As a kid, my parents always had me run around the house to unplug all of the electronics and appliances during a storm to prevent them from being damaged by lightning.
Maybe you had that experience, too. Or maybe some person in your adult life has shared that bit of advice with you, and you wonder if it’s true.
Do you really need to unplug everything when there’s a lightning storm? Here are the facts.
Truth or myth?
According to the Department of Homeland Security, you should unplug all of your appliances. This is because lightning striking near a local electric pole can cause a surge of electricity to burst through the power lines.
Typically, anything that plugs into a wall outlet in North America is designed to use around 120 volts of electricity and can withstand up to 169 volts. In many other parts of the world, devices that plug in to get power use up to 240 volts.
When a power surge caused by a lightning strike happens, the voltage coming through the lines is much more than 169 or 240 volts. We’re talking millions of volts. Your tech and appliances aren’t made to withstand that much electricity all at once coming through your wall socket and will essentially fry.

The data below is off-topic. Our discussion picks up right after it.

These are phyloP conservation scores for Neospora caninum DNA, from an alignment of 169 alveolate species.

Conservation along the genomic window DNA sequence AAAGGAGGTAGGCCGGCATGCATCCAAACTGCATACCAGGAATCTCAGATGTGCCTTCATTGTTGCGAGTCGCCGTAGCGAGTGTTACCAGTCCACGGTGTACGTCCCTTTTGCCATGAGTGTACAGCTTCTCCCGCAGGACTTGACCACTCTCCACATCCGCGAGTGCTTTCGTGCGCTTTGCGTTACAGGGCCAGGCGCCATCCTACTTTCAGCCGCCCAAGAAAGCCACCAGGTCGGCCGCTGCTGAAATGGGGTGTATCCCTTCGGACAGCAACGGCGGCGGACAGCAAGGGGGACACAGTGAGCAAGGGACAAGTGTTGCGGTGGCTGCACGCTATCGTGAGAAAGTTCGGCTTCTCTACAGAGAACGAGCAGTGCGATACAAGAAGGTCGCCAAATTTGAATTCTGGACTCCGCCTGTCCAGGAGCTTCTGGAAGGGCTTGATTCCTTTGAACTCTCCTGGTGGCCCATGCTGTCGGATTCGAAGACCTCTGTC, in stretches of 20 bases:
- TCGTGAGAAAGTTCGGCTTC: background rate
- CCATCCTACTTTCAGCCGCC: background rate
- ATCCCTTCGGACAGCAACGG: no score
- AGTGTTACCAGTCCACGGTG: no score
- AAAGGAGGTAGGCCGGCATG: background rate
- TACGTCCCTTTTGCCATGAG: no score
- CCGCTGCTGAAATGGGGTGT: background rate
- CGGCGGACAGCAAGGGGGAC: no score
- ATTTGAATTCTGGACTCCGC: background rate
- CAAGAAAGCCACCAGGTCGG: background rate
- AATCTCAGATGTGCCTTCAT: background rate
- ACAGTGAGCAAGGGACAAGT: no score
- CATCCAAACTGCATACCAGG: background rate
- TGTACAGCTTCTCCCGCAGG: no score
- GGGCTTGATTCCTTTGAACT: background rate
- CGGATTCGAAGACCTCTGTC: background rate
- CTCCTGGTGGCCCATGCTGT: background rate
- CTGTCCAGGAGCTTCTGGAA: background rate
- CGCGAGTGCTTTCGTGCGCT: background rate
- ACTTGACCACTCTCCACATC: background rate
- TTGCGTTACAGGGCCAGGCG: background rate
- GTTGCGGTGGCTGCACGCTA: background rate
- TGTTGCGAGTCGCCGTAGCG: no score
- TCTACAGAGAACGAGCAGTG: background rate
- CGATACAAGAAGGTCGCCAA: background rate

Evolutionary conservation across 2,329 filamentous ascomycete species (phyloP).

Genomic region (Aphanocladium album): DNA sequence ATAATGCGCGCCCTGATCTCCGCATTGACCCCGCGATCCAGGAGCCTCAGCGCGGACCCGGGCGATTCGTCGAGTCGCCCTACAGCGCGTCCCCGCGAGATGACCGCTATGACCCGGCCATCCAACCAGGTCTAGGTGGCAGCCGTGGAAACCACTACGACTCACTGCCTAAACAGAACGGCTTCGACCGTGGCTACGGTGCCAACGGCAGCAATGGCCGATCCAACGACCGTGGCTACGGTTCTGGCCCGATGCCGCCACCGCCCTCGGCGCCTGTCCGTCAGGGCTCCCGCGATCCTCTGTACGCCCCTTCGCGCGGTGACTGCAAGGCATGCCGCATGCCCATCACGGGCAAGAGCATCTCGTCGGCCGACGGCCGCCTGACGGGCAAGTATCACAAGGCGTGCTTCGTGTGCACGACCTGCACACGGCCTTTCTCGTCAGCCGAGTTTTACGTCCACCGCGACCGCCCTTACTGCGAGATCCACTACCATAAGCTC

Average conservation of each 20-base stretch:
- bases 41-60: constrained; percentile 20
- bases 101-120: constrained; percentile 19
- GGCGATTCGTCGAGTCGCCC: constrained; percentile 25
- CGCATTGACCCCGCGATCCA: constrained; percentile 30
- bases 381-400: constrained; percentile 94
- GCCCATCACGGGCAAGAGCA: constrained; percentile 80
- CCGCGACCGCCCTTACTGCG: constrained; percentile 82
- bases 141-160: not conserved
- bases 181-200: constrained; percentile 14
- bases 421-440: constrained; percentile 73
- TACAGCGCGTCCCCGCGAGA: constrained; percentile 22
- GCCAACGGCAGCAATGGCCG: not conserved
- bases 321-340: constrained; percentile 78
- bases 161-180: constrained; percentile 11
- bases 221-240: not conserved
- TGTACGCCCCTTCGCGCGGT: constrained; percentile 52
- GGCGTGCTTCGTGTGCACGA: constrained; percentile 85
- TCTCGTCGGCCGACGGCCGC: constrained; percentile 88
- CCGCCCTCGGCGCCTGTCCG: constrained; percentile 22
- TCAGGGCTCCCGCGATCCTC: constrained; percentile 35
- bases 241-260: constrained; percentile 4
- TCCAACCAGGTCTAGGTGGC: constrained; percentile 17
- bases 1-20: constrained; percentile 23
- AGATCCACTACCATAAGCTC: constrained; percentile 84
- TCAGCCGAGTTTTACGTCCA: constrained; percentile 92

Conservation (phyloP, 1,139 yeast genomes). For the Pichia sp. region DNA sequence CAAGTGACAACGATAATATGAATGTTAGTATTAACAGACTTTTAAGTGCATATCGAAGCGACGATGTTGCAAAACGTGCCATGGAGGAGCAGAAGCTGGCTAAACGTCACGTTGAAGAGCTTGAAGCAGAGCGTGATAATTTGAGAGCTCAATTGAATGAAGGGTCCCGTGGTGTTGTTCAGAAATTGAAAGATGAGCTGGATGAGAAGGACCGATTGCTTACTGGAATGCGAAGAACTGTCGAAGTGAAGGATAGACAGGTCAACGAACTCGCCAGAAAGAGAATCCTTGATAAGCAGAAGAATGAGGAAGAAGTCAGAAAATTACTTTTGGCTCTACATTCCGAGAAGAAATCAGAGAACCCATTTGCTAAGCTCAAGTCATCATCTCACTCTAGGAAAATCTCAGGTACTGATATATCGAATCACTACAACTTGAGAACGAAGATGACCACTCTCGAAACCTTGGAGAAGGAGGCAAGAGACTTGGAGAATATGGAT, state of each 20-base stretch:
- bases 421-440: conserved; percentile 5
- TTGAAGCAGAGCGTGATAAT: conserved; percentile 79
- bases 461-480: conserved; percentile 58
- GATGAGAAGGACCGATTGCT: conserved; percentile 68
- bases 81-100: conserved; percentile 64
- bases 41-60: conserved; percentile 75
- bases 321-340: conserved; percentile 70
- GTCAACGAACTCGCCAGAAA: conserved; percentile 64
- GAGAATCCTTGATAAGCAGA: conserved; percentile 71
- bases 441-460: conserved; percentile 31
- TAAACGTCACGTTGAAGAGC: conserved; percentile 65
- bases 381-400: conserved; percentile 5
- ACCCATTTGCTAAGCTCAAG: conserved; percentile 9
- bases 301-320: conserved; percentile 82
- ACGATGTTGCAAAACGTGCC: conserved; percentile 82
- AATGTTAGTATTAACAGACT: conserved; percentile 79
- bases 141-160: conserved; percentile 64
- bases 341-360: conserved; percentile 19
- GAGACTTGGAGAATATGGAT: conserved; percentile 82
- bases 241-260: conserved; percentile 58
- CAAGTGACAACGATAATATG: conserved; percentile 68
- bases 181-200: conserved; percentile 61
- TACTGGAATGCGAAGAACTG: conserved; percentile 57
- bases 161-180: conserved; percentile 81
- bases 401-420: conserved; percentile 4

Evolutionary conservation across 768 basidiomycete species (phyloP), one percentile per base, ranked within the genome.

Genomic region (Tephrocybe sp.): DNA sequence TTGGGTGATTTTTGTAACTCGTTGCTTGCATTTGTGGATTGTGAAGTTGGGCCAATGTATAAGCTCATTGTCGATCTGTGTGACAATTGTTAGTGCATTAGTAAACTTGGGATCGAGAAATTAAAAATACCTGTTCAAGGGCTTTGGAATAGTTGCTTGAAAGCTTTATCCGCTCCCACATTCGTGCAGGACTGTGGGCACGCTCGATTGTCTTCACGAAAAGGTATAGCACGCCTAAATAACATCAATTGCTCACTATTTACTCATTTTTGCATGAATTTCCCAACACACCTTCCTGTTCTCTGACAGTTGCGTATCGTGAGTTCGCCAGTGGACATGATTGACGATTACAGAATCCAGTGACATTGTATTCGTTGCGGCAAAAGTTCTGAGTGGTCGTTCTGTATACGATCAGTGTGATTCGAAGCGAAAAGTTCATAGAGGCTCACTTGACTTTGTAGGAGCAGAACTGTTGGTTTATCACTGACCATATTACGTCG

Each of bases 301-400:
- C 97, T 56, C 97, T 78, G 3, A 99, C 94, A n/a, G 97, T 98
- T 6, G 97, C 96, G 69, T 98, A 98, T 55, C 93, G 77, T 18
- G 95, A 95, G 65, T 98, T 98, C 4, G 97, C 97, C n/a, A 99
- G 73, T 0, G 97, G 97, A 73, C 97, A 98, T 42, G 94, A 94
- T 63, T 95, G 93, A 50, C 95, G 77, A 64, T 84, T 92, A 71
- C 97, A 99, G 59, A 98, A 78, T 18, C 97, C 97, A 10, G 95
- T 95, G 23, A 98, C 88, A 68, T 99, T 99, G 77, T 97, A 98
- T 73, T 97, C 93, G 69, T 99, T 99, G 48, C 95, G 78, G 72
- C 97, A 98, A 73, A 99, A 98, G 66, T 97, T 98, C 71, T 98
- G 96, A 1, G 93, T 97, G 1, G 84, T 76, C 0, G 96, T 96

While power surges due to lightning are rare, you should at the very least unplug your high-ticket electronics, like your TV or gaming console. Unplugging your fridge can leave food items vulnerable to spoilage, so I choose to keep mine plugged in. You may also want to leave your stove plugged in if it is difficult to remove the plug from the outlet.
There’s one important thing to remember when pulling the plug. You can be electrocuted if you touch a cord during a power surge. It’s best to unplug items before a storm gets to your area, according to the National Weather Service.
If you notice the beginnings of a storm, check your local weather to get a sense of what’s coming. There’s no need to unplug for a mild rain shower, but you should for an impending thunderstorm.
What if I have a surge protector?
Many people think that surge protectors that you plug into the wall will save their electronics from power surges due to lightning, but they won’t.
Surge protectors are meant to protect against common, small surges in the electrical grid that happen from time to time. They can help reduce the power surge before it reaches your device, but they are not designed to protect items from the massive surge of electricity that happens during a lightning strike.
What can protect your devices during a storm are whole-house surge protectors or suppressors. These are much more expensive than an outlet surge protector and are meant to be installed on your house’s main electrical panel.
They help suppress large power surges caused by lightning that enter your home via the power lines. However, they cannot protect your home against a direct lightning strike to the building.